Since that initial revelation, over the years I have seen many more examples of the patriarchy’s attempts to undermine the mother-child bond in favor of enforcing the het-romance model, as supposedly highest and best type of human relationship.

    If one keeps this thesis in mind, it clarifies a lot of things, including Shlmoly’s column rejecting breastfeeding in favor of the woman’s sexual obligations to the (more important to the patriarchy) het pair.

    P. S. — Violet — your post was hysterical — I mean in the *best* way!

  79. saltyC

    Bingo. The idea that putting a child before the husband is a cardinal sin of marriage is exactly what’s wrong. Too many women do fall for that, and do put the man before the child. But truth is, you can’t change the man anyway, whereas the child hasn’t been ruined yet. I knew I was lucky when I siezed the opportunity to put my child first, and her daddy last. And it has paid off, big time, in how well and happily she is growing.

  80. Betsy

    Neitu said: “I probably get blasted for this, but I think breastfeeding in public is plain rude, as is picking your nose, farting, spitting, taking a piss or changing a tampon. Vomiting, too, but that is much harder to control.. All very natural functions, but please, please, I do not want to see other people’s bodily fluids in public, especially in a restaurant etc. For any deity’s sake, take the drooling kid and your splattering milk outta my face!”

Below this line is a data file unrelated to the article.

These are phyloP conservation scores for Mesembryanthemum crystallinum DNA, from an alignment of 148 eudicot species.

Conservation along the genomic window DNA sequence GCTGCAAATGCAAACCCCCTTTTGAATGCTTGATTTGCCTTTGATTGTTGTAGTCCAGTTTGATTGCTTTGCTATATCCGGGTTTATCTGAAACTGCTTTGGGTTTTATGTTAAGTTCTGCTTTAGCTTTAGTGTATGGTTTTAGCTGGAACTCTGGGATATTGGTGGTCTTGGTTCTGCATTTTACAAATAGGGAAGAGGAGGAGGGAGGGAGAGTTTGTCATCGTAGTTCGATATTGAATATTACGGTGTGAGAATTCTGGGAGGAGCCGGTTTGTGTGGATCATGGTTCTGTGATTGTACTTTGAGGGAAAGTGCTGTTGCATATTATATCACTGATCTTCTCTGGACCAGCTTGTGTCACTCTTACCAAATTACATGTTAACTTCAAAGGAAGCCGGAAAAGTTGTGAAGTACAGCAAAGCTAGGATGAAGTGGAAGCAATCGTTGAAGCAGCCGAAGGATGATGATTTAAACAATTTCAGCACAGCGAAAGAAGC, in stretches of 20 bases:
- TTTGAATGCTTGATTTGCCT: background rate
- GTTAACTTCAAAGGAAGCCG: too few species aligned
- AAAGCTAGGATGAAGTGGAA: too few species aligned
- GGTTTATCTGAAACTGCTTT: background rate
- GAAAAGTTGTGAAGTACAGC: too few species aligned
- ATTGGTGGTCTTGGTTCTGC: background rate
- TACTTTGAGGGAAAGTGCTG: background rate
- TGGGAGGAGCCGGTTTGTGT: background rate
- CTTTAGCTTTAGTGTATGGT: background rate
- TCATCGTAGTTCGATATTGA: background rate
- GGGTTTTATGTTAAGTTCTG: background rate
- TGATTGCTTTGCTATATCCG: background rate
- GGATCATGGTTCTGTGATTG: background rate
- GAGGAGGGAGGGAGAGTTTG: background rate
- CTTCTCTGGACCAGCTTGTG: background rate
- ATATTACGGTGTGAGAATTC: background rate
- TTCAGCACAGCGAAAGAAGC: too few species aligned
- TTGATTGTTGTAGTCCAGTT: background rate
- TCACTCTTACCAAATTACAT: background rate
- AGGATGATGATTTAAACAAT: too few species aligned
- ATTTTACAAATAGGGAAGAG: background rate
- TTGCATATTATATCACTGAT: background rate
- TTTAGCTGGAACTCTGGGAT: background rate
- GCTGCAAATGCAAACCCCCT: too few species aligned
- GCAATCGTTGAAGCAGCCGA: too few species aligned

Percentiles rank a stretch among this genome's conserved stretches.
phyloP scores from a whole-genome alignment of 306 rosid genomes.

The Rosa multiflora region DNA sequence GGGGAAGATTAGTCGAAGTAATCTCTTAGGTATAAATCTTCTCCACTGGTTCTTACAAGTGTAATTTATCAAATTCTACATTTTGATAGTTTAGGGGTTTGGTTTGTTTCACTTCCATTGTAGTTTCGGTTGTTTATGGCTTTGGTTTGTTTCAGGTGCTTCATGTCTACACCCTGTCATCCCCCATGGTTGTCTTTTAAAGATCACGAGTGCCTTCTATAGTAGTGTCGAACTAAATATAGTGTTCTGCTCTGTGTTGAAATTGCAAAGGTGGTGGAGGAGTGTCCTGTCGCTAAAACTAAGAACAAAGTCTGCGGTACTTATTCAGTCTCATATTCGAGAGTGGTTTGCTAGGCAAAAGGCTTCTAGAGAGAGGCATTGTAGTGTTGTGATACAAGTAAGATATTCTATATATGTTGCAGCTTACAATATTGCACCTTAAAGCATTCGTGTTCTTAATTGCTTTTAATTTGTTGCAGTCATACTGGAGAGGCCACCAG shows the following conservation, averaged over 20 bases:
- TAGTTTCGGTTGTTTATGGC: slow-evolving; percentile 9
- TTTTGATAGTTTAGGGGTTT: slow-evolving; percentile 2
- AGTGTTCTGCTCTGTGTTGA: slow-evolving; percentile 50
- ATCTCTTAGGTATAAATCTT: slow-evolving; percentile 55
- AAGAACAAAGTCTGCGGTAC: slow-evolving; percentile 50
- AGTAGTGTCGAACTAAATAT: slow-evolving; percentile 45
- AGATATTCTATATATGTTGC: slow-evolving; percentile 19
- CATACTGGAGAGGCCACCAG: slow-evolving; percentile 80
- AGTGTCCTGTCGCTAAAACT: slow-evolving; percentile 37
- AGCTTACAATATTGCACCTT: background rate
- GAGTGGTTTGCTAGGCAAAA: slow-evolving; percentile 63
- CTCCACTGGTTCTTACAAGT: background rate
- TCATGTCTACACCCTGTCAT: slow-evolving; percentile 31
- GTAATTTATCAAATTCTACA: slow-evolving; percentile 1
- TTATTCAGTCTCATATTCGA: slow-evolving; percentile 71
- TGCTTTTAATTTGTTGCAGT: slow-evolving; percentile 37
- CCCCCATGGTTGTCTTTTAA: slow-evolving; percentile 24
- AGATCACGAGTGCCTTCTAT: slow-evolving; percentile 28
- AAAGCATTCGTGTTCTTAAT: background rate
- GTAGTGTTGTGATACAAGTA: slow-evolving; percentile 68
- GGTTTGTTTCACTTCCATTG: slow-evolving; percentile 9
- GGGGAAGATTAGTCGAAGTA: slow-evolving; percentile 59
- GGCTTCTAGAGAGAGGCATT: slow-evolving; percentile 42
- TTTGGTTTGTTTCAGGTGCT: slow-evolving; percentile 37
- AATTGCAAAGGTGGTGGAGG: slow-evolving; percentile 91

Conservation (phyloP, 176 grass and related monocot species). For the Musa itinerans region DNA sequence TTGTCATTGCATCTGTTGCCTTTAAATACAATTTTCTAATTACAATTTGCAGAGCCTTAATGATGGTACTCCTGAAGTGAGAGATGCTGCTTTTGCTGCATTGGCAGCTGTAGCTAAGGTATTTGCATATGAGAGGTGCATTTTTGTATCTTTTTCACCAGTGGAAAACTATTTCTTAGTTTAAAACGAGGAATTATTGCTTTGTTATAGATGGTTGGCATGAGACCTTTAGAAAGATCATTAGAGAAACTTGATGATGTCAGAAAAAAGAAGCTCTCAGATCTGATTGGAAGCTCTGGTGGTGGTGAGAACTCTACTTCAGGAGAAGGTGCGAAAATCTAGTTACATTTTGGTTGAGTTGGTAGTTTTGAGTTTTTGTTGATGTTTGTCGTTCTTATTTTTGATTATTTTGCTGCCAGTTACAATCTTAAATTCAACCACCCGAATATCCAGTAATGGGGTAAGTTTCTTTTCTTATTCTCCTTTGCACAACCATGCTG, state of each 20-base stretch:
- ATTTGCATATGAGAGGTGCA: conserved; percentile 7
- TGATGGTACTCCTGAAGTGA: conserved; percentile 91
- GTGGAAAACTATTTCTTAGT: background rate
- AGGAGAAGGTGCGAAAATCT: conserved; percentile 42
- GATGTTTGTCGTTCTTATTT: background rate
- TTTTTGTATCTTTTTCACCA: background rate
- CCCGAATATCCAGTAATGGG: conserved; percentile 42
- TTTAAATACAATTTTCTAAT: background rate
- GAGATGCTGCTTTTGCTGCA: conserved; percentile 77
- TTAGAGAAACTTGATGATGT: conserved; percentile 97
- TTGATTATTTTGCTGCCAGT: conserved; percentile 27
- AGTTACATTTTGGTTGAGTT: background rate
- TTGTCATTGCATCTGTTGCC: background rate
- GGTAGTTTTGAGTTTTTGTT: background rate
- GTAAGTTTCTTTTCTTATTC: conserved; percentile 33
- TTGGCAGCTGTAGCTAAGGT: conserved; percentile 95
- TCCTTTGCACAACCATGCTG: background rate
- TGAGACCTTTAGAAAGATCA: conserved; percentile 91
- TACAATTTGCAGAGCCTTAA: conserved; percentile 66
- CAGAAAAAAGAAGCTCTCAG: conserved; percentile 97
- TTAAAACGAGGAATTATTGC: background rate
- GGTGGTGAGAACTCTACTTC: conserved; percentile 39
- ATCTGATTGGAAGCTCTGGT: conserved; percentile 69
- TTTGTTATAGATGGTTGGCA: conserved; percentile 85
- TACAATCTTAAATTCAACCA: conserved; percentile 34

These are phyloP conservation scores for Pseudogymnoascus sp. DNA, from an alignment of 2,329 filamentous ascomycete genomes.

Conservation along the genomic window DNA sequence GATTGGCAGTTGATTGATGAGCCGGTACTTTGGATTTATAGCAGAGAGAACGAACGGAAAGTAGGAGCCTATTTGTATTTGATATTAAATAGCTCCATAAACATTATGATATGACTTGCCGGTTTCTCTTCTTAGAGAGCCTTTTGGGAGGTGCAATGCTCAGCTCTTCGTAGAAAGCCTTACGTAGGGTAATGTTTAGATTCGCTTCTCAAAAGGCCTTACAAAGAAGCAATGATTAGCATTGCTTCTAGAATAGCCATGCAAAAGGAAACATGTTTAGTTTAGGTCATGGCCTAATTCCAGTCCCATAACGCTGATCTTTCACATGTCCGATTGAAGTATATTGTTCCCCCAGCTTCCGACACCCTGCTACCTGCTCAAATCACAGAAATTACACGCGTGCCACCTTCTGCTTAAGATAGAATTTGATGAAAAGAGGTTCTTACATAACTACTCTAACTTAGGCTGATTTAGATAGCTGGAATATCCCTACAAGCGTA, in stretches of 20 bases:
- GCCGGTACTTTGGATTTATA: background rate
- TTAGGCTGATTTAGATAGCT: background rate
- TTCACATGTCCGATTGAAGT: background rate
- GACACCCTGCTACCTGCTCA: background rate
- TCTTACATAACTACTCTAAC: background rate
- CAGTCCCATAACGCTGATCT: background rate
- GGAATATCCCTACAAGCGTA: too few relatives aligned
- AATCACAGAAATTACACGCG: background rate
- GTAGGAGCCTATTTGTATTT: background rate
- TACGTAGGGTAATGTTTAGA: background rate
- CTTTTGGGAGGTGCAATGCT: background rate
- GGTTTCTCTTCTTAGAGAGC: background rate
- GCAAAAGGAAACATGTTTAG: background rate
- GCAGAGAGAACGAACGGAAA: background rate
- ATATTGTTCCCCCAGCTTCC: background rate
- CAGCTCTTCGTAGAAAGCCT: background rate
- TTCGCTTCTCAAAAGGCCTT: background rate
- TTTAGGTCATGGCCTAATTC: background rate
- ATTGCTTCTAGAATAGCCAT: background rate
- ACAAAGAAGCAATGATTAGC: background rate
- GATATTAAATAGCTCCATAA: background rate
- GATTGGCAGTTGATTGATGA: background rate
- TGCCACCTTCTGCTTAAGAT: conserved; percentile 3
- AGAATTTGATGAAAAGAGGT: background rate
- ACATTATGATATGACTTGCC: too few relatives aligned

I don’t want to blast you. I do want to point out what the logical effect of a societal consensus that nursing is rude and in a class with the other functions that you mentioned. If nursing women are not able to nurse in public, it will have a huge effect on a couple of things:

    1) women’s mobility outside the home would be hugely hampered, with the old familiar list of consequences: economic dependency; reduced physical self-determination; reduced options for social interaction; inability to satisfy daily needs for goods and services; invisibility; etc., etc. (All the reasons Saudis don’t want women to drive, in other words.)

    2) children’s health. I won’t go into the nutritional and health arguments for breast-feeding, as they are well-known. Suffice to say that behavioral choices to breast-feed or not are *strongly* dependent on the comfort (psychological as well as physcial) of nursing women, so if as a society we want to encourage healthy choices for babies we need to provide a societal setting where breastfeeding is convenient and positive. To the extent that women can’t leave the house AND breastfeed, they will tend to stop breastfeeding earlier or never choose it at all.

    Finally, may I also point out that all the functions you mentioned are excretory (waste elimination) functions, and breastfeeding is not that.

  81. Betsy

    And another thing. I had this Turkish boyfriend once? Well, he grew up in a rural town, and like everyone else there, his mom breastfed him for three years.

  82. langsuyar

    Twisty, awesome as always.

    Betsy, you beautifully summed up the crux of the issue here. A woman cannot fulfill her most vital role in the patriarchy if she is allowing the needs of her child to come before everything including herself and any male gaze that might be strolling around. And if she has a baby then obviously a man already owns her so how dare she be neglecting him, etc.

    ANY outrage or disgust toward breastfeeding in public is a symptom of the patriarchy’s reduction of women to the sex class. Even if that disgust comes from a woman–it is clear evidence she’s internalized her own oppression.

    Breastmilk =/= piss. It is not an excretion, it is a function.

    That being said, babies creep me out.

  83. saltyC

    I wonder how many girls are lucky enough to be breastfed for three years.

  84. Betsy